Don't let a second interview intimidate you — it's a good sign! Here's how to walk in prepared and confident.

Congrats! You nailed your first interview, and now the prospective employer or hiring manager is calling you in for round two. Congratulations. Take a moment to give yourself a pat on the back because this is a great accomplishment.

Now, it's time to start preparing.

What to expect in a second interview

You might be wondering: What does a second interview mean? Wasn't your first one adequate enough?

Don't question your performance. There are a few common reasons a company might call you in for a second round interview, including:

  • You dazzled the socks off the hiring committee, and now they're having a tough time deciding between candidates. In this case, you'll likely face a round of more in-depth questions so the team can make their decision.

  • There are one or two areas the managers want to explore further with you. Maybe they want to know more about your current job position. In this case, expect specific clarifying questions.

  • The hiring process could be divided into two interview parts. For example, the first portion might focus on your skills and qualifications, whereas the second round is more of a behavioral interview, which assesses how you would handle certain situations. In this case, expect questions about your attitude and work preferences.

No matter the reason, a second interview is good. A hiring team wouldn't waste their time calling you back in if it didn't see strong potential.

How to prepare for a second interview

Because there are a variety of reasons a company could call you in for a second interview, be prepared to answer any number of questions. Typically, though, you can expect them to be more specific in nature.

Here are a few tips to help you prepare for your second interview:

1. Review questions from your first interview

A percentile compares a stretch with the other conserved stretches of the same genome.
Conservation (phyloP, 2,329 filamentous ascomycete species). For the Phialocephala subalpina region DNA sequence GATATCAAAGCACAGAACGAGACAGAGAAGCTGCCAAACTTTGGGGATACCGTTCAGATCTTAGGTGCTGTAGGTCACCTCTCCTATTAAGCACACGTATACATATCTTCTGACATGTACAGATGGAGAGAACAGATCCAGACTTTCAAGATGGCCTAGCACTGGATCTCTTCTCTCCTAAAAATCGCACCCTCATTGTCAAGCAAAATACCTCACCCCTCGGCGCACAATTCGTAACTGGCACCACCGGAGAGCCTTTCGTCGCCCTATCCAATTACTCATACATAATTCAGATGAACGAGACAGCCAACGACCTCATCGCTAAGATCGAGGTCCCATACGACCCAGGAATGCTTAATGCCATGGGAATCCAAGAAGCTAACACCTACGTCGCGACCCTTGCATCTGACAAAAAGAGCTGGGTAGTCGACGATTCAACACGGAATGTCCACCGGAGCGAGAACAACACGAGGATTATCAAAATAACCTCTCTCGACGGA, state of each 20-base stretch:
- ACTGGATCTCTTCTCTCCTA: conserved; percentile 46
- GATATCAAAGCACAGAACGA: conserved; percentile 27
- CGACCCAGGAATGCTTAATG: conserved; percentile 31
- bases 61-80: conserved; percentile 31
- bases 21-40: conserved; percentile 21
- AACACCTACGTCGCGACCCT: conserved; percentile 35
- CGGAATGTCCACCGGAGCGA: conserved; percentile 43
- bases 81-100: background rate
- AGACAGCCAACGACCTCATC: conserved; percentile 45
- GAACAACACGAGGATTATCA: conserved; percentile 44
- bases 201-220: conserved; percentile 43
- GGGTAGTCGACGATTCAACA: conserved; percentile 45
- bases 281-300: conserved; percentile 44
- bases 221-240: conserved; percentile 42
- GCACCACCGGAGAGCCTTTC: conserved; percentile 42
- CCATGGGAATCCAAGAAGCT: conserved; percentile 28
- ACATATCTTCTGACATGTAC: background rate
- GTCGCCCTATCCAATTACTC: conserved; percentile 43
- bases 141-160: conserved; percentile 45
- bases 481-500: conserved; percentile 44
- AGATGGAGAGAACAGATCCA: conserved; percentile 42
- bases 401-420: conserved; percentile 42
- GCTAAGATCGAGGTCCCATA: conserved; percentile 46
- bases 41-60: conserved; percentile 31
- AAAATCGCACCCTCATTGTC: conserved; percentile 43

During the second interview, don't be surprised if you're asked some of the same questions you already answered during the first interview round. Again, sometimes hiring managers want to clarify your answers from that first round or explore them more in depth. Or perhaps you will meet a different group of team members during this second job interview.

To prepare for these types of questions, simply explore each of your answers in more detail. Remember, honesty is the best policy. If a company detects that you're embellishing details or if your story has changed, that could ruin your chances of securing this position.

2. Consider behavioral questions

This second interview is a chance for a company to get to know you even better. For that reason, expect to answer behavioral questions, which explore how you've performed in past positions and how you'd operate in this new position.

One common behavioral question is “Where do you see yourself in five years?” To prepare for these types of questions, use the STAR method, which refers to a situation or task you've faced, the action you took, and the result. Think through the details of four or five situations and list the specifics as well as what skills you had to apply to reach the solution.

3. Map out an action plan

Why are you the best person for this job? Why should we hire you? What can you do for us?

Expect some tougher questions to come up in this second interview, and be prepared to sell yourself. At this point, you should know enough about the company and the job requirements to map out some tentative goals. Help the hiring team see you in this position. Throw out some ideas you might have, but don't get too eager or step on anyone's toes. Instead, show that you can really picture yourself taking on this job.

4. Expect to address the salary question

If you haven't already faced the dreaded salary question, you can probably expect it to come up now. Be sure to walk into this second interview armed with the information you need to give an informed answer that also takes into account your worth as a possible employee.

Sure, there are still ways to deflect the question at this point. If you can, try to get the employer to disclose their range first. Perhaps you politely suggest: “I'm sure you have a budget in mind, so I'd love if you could make an offer based on my experience and qualifications. Then we can discuss it from there.”

5. Prepare your second round of questions

During the first interview, you probably had a list of questions prepared to ask your interviewer. Well, it's time to prepare more questions. Because you know more about the company and the position, these questions should be more detailed in nature.

At the end of the interview, be sure to ask about next steps and an estimated timeline. Chances are the company will be getting closer to making a decision, so you'll be eager to hear back.

In conclusion

Always remember that getting asked in for a second interview is a good thing. The hiring manager simply wants to ask you more detailed questions to get to know you better and determine if you're a good fit.

Walk in with confidence (after all, you've already done this once!) and honestly answer each question with as many details as possible.

You've got this!

Got past the first round of job interviews, but want to up your game for the second? Let one of our career experts and TopInterview coaches help you out.

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